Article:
The Zero Mile Post marked the meeting of two railway lines and possibly the beginning of the city of Atlanta. Zero Mile is a series of sometimes fictionalized and sometimes real stories based on real life in Atlanta, Georgia.
By Nicki Salcedo
Let me help you see. It might be scary, because it’s true. You have to get out of your eyes and into mine.
It starts at the movies. The screen goes dark. They are about to tell us a story. A man appears on the screen. He is black. He will be the first to die.
Someone has to be disposable. It might as well be us. It has been decided.
We watch the preview for a movie. We do love science fiction movies. And horror. It takes us away from the real world. In less than three minutes, we see a man being attacked by an alien. He is an astronaut and likely a doctor, but he has to die first. You have my eyes now. So you can see. They would never kill Ryan Reynolds or Jake Gyllenhaal. They are too white, too pretty, to be killed by a space parasite.
I used to love space parasites, but not anymore.
Another movie appears. There is a woman on the screen. She is black. She will curse you out. She is the kind and sassy maid. She is the spunky kid. She is your second best friend. Never the first BFF. She will tell you to dump your man. She has only two settings: all-seeing or all angry. She never gets to play the part of the shy or beautiful friend. Or the accountant. Then we might care about her. We’d understand why she is angry.
We turn on the TV. They are playing re-runs. Remember that show set in New York that had no black friends? Do you remember the one where they got wise and added a person of color to the show? She was the Asian friend. Ten million people in New York, and they couldn’t find one single Puerto Rican friend? We find this hard to believe. The Asian friend got dumped in the most flippant way. You know why now. Because you can see. Why would we care about her anyway?
I liked that show a lot. Just because I like something, doesn’t mean I don’t notice when something is wrong. We notice all the details. Even the ones that hurt.
I’m in a constant state of forgiving people.
We saw the movie “Get Out.” Everyone is talking about it for a reason. The only spoiler is this: It is a movie done with thought and care. You think it’s a movie about racism, but it is a movie about another kind of racism. When you have my eyes, a scary movie looks an awful lot like my life.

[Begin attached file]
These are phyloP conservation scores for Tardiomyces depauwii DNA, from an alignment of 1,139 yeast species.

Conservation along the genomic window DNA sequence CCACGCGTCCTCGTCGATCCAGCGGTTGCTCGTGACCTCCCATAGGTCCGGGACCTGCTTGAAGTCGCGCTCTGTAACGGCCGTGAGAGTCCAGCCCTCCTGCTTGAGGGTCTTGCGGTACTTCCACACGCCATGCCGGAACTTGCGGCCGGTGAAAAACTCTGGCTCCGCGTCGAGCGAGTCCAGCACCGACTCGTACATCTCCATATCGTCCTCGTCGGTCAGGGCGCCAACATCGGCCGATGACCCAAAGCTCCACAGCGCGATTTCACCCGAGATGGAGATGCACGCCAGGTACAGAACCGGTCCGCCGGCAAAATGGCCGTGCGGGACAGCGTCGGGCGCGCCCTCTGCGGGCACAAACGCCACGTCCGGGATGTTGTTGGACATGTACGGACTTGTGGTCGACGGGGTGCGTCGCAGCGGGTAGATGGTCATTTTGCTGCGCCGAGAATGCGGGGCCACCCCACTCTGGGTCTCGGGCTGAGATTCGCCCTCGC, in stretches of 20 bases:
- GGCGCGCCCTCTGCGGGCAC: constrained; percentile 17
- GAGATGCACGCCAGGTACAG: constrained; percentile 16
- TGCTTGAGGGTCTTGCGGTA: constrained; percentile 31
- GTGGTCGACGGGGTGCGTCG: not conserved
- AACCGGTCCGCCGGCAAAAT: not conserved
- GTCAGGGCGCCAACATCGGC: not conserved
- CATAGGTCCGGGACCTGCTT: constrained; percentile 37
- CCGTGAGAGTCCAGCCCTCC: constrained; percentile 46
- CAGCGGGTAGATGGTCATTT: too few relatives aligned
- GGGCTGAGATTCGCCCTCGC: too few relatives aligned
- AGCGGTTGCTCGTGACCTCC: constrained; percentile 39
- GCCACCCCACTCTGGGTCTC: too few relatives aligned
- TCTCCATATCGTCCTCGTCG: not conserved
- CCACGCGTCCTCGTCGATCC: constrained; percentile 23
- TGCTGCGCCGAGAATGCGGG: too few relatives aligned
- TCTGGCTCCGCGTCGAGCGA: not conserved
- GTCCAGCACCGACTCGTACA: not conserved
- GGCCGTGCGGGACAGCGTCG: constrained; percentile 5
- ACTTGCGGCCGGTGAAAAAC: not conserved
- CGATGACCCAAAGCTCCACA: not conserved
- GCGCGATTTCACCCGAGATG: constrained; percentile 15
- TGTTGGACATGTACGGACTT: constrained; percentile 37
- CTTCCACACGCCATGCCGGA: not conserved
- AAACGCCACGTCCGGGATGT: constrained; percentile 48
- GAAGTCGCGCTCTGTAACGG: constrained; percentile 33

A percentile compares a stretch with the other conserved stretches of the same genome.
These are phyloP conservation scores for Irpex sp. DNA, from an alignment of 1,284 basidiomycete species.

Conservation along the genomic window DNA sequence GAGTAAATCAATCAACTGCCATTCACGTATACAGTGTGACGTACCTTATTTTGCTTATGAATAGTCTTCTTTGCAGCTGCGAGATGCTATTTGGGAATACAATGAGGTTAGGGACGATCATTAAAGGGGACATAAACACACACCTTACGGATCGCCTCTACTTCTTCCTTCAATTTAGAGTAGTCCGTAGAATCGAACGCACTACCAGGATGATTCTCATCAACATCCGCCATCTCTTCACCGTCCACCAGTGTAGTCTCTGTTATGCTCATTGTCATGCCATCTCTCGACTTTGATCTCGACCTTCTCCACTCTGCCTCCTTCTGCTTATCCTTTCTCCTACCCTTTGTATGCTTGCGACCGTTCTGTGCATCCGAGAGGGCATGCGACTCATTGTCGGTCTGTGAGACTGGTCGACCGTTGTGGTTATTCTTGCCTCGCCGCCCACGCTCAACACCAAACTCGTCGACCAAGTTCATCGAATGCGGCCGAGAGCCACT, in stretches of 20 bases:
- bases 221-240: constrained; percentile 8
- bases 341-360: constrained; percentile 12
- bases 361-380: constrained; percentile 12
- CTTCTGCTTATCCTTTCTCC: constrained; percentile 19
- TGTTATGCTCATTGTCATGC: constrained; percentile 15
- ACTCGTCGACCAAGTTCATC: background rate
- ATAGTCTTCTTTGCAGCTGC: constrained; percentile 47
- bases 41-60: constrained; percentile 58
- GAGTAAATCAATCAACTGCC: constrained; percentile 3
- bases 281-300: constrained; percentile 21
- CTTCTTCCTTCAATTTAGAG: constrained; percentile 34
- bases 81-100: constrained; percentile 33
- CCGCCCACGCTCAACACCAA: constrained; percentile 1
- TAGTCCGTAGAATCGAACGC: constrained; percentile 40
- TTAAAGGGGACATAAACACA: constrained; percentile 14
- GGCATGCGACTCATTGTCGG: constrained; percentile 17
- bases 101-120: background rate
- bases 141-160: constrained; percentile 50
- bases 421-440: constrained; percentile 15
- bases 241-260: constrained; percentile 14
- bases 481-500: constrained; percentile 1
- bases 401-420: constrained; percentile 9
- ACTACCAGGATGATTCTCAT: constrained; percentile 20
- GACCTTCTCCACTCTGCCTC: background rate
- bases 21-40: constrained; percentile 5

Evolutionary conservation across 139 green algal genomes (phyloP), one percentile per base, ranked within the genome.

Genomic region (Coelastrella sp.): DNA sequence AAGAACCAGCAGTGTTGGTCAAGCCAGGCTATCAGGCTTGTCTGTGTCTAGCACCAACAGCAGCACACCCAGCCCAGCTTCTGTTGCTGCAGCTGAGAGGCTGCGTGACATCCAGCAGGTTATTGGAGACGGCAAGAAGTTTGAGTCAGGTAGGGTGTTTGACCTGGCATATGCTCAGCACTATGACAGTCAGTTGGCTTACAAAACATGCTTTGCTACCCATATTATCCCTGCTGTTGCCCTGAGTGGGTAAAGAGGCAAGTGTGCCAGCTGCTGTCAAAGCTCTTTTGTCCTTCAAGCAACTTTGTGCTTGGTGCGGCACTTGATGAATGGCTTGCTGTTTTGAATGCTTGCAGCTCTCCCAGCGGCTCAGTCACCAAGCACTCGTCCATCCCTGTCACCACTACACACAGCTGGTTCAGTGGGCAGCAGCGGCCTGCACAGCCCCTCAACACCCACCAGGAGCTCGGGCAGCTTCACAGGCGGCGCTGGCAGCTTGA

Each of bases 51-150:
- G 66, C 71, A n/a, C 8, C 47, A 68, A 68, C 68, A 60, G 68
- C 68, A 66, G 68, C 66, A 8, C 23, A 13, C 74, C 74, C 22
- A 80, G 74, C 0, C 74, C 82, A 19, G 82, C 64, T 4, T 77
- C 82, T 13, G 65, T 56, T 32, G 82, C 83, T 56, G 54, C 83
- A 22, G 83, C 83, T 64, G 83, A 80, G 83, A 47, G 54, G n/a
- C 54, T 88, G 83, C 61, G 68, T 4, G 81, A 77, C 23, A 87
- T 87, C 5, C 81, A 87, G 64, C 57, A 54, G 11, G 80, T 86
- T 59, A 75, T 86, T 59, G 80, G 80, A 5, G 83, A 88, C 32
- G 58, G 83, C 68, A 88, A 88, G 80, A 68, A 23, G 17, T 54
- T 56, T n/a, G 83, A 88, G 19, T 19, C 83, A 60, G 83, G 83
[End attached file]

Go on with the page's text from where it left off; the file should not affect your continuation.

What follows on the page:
Yes, this is my natural hair. No, you cannot touch it.
Today, these are extensions. No, you still cannot touch my hair.
I actually do know how to golf. Yes, I have met Tiger Woods. And Spike Lee. But they’re not my friends.
My black experience is not the same as the woman next to me, or the man, or any entire race.
I do count the number of black people at the party, in the meeting, and in the restaurant. Every time.
I make a mental note when you talk about race, even in a positive light, then look at me for affirmation.
I don’t think about race all the time. This is hardest thing for you to understand, but if you are really using my eyes it will make sense. Race is a label you put on me. You have a teacup that you are stirring. You like to tap the porcelain to remind me of my place. It is scary because it is real.
I don’t want to talk about race all the time. Movies are guilty of this. Books are guilty of this. You want people of color to talk about color all the time. It’s not fair. I want to talk about soccer and rainstorms and alien parasites.
My black experience is exactly like your experience. You wake up and try to survive each day. The only difference is that one of us feels hunted.
I am constantly forgiving you. They know not what they do.
You are forgiven. Like a benediction before we’ve started the conversation.
Nicki Salcedo knows the loops and the backroads of Atlanta. She is a novelist, blogger and working mom. Zero Mile stories will appear on the Atlanta Loop on Wednesdays. (Editor’s note: Due to technical issues, this column was published a day late.)